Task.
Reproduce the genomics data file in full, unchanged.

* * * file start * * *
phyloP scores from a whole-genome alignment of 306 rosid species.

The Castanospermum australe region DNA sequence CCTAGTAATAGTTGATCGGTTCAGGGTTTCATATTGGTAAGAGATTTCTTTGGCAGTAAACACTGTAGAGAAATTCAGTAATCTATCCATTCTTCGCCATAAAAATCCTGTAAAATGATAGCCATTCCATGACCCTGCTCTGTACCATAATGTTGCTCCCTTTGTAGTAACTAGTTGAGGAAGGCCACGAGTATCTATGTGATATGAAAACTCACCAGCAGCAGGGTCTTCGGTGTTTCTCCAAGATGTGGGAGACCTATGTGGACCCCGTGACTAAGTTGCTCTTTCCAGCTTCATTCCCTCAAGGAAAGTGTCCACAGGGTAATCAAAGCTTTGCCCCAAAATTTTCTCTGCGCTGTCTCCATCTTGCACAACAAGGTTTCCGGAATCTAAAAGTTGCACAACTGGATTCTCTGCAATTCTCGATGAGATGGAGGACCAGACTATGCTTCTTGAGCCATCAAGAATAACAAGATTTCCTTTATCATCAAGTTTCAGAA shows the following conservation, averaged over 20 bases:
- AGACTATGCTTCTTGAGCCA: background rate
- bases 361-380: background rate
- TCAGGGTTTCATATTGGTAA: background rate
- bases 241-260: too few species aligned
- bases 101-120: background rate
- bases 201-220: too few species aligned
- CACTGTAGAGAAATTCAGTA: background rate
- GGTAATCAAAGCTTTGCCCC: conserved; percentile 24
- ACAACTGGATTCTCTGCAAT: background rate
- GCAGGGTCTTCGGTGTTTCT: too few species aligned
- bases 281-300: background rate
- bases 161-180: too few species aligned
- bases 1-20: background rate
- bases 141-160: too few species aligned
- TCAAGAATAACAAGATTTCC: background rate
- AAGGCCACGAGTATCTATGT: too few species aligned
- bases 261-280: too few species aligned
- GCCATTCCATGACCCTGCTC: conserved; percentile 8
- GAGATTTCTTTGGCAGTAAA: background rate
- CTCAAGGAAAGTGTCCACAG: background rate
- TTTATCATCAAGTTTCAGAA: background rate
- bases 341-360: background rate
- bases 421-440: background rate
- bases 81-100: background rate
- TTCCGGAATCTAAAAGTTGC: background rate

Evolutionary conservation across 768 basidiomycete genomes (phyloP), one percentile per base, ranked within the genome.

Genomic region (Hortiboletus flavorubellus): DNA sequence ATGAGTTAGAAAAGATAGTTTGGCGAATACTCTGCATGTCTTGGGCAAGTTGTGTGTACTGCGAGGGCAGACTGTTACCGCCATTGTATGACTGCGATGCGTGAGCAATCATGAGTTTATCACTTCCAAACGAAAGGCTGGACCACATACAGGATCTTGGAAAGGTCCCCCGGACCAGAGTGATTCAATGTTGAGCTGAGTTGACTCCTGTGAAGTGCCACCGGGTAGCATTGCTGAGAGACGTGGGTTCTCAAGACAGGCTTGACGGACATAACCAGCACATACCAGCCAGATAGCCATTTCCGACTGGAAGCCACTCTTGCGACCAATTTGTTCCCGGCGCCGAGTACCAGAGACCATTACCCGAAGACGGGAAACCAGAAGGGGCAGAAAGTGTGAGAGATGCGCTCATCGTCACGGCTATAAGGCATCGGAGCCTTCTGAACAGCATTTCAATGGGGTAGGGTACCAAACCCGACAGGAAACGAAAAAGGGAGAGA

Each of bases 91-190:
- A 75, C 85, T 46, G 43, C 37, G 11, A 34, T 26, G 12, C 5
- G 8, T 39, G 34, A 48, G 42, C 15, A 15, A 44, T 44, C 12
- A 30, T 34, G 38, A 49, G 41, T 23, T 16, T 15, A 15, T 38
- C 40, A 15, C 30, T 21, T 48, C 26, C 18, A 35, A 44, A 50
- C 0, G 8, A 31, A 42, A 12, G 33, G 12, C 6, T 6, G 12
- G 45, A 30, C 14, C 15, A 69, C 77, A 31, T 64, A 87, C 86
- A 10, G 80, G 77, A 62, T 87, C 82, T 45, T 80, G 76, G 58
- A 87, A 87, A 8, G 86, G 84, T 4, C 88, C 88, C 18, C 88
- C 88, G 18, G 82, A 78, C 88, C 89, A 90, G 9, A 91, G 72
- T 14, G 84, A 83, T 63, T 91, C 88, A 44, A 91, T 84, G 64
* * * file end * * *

phyloP scores from a whole-genome alignment of 306 rosid species.

The Castanospermum australe region DNA sequence CCTAGTAATAGTTGATCGGTTCAGGGTTTCATATTGGTAAGAGATTTCTTTGGCAGTAAACACTGTAGAGAAATTCAGTAATCTATCCATTCTTCGCCATAAAAATCCTGTAAAATGATAGCCATTCCATGACCCTGCTCTGTACCATAATGTTGCTCCCTTTGTAGTAACTAGTTGAGGAAGGCCACGAGTATCTATGTGATATGAAAACTCACCAGCAGCAGGGTCTTCGGTGTTTCTCCAAGATGTGGGAGACCTATGTGGACCCCGTGACTAAGTTGCTCTTTCCAGCTTCATTCCCTCAAGGAAAGTGTCCACAGGGTAATCAAAGCTTTGCCCCAAAATTTTCTCTGCGCTGTCTCCATCTTGCACAACAAGGTTTCCGGAATCTAAAAGTTGCACAACTGGATTCTCTGCAATTCTCGATGAGATGGAGGACCAGACTATGCTTCTTGAGCCATCAAGAATAACAAGATTTCCTTTATCATCAAGTTTCAGAA shows the following conservation, averaged over 20 bases:
- AGACTATGCTTCTTGAGCCA: background rate
- bases 361-380: background rate
- TCAGGGTTTCATATTGGTAA: background rate
- bases 241-260: too few species aligned
- bases 101-120: background rate
- bases 201-220: too few species aligned
- CACTGTAGAGAAATTCAGTA: background rate
- GGTAATCAAAGCTTTGCCCC: conserved; percentile 24
- ACAACTGGATTCTCTGCAAT: background rate
- GCAGGGTCTTCGGTGTTTCT: too few species aligned
- bases 281-300: background rate
- bases 161-180: too few species aligned
- bases 1-20: background rate
- bases 141-160: too few species aligned
- TCAAGAATAACAAGATTTCC: background rate
- AAGGCCACGAGTATCTATGT: too few species aligned
- bases 261-280: too few species aligned
- GCCATTCCATGACCCTGCTC: conserved; percentile 8
- GAGATTTCTTTGGCAGTAAA: background rate
- CTCAAGGAAAGTGTCCACAG: background rate
- TTTATCATCAAGTTTCAGAA: background rate
- bases 341-360: background rate
- bases 421-440: background rate
- bases 81-100: background rate
- TTCCGGAATCTAAAAGTTGC: background rate

Evolutionary conservation across 768 basidiomycete genomes (phyloP), one percentile per base, ranked within the genome.

Genomic region (Hortiboletus flavorubellus): DNA sequence ATGAGTTAGAAAAGATAGTTTGGCGAATACTCTGCATGTCTTGGGCAAGTTGTGTGTACTGCGAGGGCAGACTGTTACCGCCATTGTATGACTGCGATGCGTGAGCAATCATGAGTTTATCACTTCCAAACGAAAGGCTGGACCACATACAGGATCTTGGAAAGGTCCCCCGGACCAGAGTGATTCAATGTTGAGCTGAGTTGACTCCTGTGAAGTGCCACCGGGTAGCATTGCTGAGAGACGTGGGTTCTCAAGACAGGCTTGACGGACATAACCAGCACATACCAGCCAGATAGCCATTTCCGACTGGAAGCCACTCTTGCGACCAATTTGTTCCCGGCGCCGAGTACCAGAGACCATTACCCGAAGACGGGAAACCAGAAGGGGCAGAAAGTGTGAGAGATGCGCTCATCGTCACGGCTATAAGGCATCGGAGCCTTCTGAACAGCATTTCAATGGGGTAGGGTACCAAACCCGACAGGAAACGAAAAAGGGAGAGA

Each of bases 91-190:
- A 75, C 85, T 46, G 43, C 37, G 11, A 34, T 26, G 12, C 5
- G 8, T 39, G 34, A 48, G 42, C 15, A 15, A 44, T 44, C 12
- A 30, T 34, G 38, A 49, G 41, T 23, T 16, T 15, A 15, T 38
- C 40, A 15, C 30, T 21, T 48, C 26, C 18, A 35, A 44, A 50
- C 0, G 8, A 31, A 42, A 12, G 33, G 12, C 6, T 6, G 12
- G 45, A 30, C 14, C 15, A 69, C 77, A 31, T 64, A 87, C 86
- A 10, G 80, G 77, A 62, T 87, C 82, T 45, T 80, G 76, G 58
- A 87, A 87, A 8, G 86, G 84, T 4, C 88, C 88, C 18, C 88
- C 88, G 18, G 82, A 78, C 88, C 89, A 90, G 9, A 91, G 72
- T 14, G 84, A 83, T 63, T 91, C 88, A 44, A 91, T 84, G 64